As of May 2013, 15% of American adults ages 18 and older do not use the internet or email. At least this is what Pew Internet analysts found conducting a national survey.
Asked why they do not use the internet Americans gave different reasons:
- 34% of non-internet users think the internet is just not relevant to them, saying they are not interested, do not want to use it, or have no need for it.
- 32% of non-internet users cite reasons tied to their sense that the internet is not very easy to use. These non-users say it is difficult or frustrating to go online, they are physically unable, or they are worried about other issues such as spam, spyware, and hackers. This figure is considerably higher than in earlier surveys.
- 19% of non-internet users cite the expense of owning a computer or paying for an internet connection.
- 7% of non-users cited a physical lack of availability or access to the internet.
Main reason offline adults are offline
As in previous surveys by the PewResearchCenter’s Internet Project, internet use remains strongly correlated with age, educational attainment, and household income. One of the strongest patterns in the data on internet use is by age group: 44% of Americans ages 65 and older do not use the internet, and these older Americans make up almost half (49%) of non-internet users overall.
Though they themselves do not go online, these self-described non-internet users often report that the internet touches their lives:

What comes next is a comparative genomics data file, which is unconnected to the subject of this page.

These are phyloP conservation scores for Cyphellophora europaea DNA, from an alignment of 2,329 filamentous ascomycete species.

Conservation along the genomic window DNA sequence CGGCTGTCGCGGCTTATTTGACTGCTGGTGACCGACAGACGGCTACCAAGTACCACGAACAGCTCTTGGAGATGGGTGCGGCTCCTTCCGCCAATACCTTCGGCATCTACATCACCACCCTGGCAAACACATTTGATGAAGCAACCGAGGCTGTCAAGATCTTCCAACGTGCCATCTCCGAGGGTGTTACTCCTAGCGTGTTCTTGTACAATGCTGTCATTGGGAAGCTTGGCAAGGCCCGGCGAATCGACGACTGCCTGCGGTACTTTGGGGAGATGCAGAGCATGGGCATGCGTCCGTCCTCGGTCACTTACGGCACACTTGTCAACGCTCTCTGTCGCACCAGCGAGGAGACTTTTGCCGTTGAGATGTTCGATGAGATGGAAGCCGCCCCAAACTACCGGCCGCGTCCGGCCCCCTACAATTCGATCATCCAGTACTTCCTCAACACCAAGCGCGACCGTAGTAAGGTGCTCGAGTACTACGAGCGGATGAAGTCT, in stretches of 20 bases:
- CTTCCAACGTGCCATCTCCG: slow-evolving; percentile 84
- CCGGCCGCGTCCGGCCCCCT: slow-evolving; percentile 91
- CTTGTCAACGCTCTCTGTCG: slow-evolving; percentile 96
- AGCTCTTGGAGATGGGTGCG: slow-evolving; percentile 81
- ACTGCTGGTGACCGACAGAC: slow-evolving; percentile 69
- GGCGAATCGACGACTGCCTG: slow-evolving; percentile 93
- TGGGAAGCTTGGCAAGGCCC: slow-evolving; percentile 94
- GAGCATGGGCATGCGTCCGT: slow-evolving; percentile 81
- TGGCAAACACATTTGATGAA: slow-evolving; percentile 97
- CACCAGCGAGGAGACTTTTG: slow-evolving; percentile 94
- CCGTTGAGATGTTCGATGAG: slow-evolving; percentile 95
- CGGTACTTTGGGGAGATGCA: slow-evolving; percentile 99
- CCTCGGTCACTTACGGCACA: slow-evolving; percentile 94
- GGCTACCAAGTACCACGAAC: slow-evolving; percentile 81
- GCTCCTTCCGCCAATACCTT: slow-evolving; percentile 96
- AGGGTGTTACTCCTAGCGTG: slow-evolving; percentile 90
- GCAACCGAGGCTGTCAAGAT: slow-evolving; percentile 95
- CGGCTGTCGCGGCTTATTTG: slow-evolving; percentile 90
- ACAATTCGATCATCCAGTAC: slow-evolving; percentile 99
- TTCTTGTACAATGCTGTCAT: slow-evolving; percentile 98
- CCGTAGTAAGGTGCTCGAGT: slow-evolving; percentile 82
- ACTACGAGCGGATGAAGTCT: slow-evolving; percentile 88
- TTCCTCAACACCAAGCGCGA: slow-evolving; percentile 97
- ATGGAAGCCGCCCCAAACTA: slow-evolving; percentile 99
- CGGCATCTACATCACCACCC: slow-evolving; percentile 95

- 44% of offline adults have asked a friend or family member to look something up or complete a task on the internet for them.
- 23% of offline adults live in a household where someone else uses the internet at home, a proportion that has remained relatively steady for over a decade.
- 14% of offline adults say that they once used to use the internet, but have since stopped for some reason.
Overall, most adults who do not use the internet or email do not express a strong desire to go online in the future: just 8% of offline adults say they would like to start using the internet or email, while 92% say they are not interested. We also offline adults whether they would need assistance going online if they did wish to do so, and found that only 17% of all non-internet users say they would be able to start using the internet on their own, while 63% say they would need assistance.
Even among the 85% of adults who do go online, experiences connecting to the internet may vary widely. For instance, while 76% of adults use the internet at home, 9% of adults use the internet but lack home access. Groups that are significantly more likely to rely on internet access outside the home include blacks and Hispanics, as well as adults at lower levels of income and education. Finally, while most home internet users have broadband in some form, 3% of all adults go online at home via dial-up connections.
The findings in this report are based on data from telephone interviews conducted by Princeton Survey Research Associates International from April 17 to May 19, 2013, among a sample of 2,252 adults ages 18 and older.